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Law shields gunmakers from suits

Gov. Jeb Bush signs the law preventing cities from suing to recover medical, police costs.

By ALISA ULFERTS

© St. Petersburg Times, published May 2, 2001


Gov. Jeb Bush signs the law preventing cities from suing to recover medical, police costs.

TALLAHASSEE -- Cities no longer can sue gun manufacturers to recoup medical and police costs under a bill Gov. Jeb Bush signed Tuesday.

Surrounded by the lawmakers who sponsored the bill and National Rifle Association lobbyist Marion Hammer, Bush said it was inappropriate for cities and counties to use the courts to get their money back.

"I believe that people who commit crimes with guns need to be punished, and our efforts have shown if you have a policy that focuses on people who misuse guns that way, there's less crime," Bush said.

He rejected critics' claims that the GOP only cares about local control in government when it's convenient, but is willing to abandon that principle for the gun lobby.

"This is not a question of local control. This is a question of whether it's appropriate for municipalities to sue for political purposes," Bush said.

Senate Democrats tried and failed last month to tack on amendments that would have encouraged manufacturers to include safety devices on weapons and spelled out that guns with trigger locks also are covered by the bill.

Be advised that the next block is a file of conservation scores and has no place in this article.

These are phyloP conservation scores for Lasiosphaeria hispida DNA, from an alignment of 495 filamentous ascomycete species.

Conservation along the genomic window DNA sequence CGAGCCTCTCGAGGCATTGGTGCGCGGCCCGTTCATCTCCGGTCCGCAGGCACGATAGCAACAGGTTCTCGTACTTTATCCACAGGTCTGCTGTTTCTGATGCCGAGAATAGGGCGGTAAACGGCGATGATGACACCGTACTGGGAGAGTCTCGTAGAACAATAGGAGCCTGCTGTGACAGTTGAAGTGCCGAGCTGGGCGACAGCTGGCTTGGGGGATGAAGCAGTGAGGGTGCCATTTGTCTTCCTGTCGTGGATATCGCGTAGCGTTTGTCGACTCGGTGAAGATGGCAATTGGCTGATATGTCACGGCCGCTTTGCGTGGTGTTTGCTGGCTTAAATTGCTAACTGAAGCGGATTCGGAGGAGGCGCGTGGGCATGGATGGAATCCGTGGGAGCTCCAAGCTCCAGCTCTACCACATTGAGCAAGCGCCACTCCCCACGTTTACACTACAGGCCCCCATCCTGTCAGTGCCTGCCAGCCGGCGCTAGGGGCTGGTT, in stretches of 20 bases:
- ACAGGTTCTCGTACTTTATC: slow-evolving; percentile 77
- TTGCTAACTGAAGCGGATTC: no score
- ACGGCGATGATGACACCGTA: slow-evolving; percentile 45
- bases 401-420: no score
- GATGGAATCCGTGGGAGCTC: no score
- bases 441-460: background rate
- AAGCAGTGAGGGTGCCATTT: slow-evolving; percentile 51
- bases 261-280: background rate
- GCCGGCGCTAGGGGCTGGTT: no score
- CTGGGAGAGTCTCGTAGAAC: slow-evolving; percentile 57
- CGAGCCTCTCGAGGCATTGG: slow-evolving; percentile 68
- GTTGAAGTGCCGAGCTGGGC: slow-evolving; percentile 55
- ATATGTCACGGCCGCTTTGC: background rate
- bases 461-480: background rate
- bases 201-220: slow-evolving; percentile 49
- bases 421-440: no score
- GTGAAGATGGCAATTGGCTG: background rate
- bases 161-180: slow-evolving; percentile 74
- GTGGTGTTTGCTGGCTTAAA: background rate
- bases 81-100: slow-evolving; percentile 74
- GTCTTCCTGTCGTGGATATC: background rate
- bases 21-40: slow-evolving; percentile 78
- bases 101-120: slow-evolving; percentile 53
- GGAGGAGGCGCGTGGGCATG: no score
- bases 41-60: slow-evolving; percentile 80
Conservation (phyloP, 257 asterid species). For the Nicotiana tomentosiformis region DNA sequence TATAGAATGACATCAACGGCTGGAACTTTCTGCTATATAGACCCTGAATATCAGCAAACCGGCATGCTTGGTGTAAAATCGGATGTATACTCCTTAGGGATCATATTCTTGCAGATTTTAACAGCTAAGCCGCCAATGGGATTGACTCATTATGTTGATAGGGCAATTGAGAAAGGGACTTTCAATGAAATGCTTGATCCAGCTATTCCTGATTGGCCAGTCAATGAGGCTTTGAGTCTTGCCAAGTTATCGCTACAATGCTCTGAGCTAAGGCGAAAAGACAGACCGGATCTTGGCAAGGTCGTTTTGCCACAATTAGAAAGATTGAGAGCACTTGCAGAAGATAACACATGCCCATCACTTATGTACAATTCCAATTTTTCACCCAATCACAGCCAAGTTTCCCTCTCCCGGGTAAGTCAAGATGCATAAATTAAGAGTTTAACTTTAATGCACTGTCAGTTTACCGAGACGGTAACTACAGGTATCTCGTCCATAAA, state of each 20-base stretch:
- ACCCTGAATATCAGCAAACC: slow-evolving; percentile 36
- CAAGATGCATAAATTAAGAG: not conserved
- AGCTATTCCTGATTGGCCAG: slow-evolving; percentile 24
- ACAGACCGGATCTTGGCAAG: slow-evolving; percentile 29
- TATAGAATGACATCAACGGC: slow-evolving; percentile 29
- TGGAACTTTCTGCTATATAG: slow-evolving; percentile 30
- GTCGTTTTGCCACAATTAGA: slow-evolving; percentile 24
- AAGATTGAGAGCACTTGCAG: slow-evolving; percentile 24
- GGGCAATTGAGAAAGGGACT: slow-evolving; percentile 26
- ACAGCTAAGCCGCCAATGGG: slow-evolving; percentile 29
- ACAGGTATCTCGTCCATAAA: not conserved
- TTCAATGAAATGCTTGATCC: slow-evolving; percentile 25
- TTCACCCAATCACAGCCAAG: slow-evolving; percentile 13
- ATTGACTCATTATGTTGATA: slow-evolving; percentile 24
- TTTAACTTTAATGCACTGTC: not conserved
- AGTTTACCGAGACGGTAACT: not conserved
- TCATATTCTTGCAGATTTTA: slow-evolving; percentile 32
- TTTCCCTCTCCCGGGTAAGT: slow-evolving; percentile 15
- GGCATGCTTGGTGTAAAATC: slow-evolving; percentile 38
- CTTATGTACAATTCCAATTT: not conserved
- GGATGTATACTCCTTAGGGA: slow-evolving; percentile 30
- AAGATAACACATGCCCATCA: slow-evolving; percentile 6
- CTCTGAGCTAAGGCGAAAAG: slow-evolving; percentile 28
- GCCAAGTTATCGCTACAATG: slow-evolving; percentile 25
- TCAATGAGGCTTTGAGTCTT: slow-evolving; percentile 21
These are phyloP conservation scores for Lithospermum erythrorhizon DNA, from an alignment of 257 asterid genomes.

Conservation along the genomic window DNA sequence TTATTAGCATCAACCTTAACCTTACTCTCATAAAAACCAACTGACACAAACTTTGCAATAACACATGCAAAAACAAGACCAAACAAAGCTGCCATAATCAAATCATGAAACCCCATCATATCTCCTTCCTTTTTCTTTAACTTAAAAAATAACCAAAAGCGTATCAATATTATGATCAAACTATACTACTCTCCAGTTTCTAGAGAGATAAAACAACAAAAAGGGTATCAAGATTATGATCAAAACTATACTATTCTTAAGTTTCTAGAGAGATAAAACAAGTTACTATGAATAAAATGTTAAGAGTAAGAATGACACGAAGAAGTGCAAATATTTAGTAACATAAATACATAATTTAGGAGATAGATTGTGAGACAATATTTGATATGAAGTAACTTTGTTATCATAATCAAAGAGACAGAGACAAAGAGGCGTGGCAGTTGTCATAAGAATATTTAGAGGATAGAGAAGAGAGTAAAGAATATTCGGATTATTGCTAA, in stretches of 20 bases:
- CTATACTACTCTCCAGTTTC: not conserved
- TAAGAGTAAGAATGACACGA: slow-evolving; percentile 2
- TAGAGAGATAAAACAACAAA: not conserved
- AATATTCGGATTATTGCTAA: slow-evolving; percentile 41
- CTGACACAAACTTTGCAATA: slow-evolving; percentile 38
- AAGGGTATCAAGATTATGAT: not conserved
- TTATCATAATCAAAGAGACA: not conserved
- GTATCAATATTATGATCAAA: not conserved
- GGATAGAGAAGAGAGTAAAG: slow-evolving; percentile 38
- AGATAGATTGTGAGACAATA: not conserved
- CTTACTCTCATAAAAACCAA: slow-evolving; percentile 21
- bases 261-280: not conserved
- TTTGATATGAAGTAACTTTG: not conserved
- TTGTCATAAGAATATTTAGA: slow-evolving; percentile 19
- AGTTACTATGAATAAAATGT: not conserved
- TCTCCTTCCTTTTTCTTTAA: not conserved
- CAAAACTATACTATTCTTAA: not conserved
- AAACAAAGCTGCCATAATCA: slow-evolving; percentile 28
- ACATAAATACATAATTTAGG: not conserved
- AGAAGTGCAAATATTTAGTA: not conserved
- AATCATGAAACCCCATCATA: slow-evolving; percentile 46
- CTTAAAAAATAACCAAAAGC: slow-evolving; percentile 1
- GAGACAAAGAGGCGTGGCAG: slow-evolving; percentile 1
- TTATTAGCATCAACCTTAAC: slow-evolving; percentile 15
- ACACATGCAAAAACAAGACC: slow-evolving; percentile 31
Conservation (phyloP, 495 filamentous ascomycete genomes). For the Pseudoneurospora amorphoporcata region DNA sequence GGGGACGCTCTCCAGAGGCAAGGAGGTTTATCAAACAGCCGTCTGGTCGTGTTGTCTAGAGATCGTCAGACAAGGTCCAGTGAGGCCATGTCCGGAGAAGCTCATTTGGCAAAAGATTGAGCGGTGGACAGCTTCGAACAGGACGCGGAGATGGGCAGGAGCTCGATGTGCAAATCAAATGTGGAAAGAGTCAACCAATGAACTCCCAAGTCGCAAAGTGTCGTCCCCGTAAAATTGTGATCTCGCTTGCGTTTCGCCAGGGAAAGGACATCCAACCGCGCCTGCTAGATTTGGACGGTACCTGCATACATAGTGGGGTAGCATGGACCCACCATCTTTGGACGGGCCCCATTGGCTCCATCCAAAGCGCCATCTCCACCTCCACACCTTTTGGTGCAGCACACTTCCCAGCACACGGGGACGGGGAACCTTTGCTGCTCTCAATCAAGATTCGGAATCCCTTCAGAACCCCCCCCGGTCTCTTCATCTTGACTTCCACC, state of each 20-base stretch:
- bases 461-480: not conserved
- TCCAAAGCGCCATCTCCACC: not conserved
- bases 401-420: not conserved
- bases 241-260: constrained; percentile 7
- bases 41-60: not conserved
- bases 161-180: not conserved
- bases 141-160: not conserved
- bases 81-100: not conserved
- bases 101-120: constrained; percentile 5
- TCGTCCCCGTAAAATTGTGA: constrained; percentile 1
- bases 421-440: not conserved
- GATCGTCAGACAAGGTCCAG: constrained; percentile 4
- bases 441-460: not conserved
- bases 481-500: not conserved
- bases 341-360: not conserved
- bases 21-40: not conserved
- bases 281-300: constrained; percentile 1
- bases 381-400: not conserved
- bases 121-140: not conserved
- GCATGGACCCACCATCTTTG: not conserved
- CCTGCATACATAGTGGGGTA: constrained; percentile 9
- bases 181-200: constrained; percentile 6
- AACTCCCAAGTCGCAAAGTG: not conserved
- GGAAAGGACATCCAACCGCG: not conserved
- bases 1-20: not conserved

But Senate sponsor Charlie Bronson, R-Indian Harbour Beach, objected to the amendments. Bronson, who is running for state agriculture commissioner in 2002, said Tuesday that the bill doesn't prohibit individuals from suing gunmakers, nor will it affect current lawsuits.

The legislation was primarily aimed at Miami-Dade County, which sued gun manufacturers in 1999 to recover the millions of dollars it spends on police and county hospital services as a result of gun crimes. That lawsuit was rejected by two courts, but is on appeal.

The Florida Legislature intended to take up the bill two years ago, but joined several other states in shelving it after 13 people were shot to death in 1999 by two students at Columbine High School in Colorado.

The law takes effect immediately.

- Times researcher Kitty Bennett contributed to this report.

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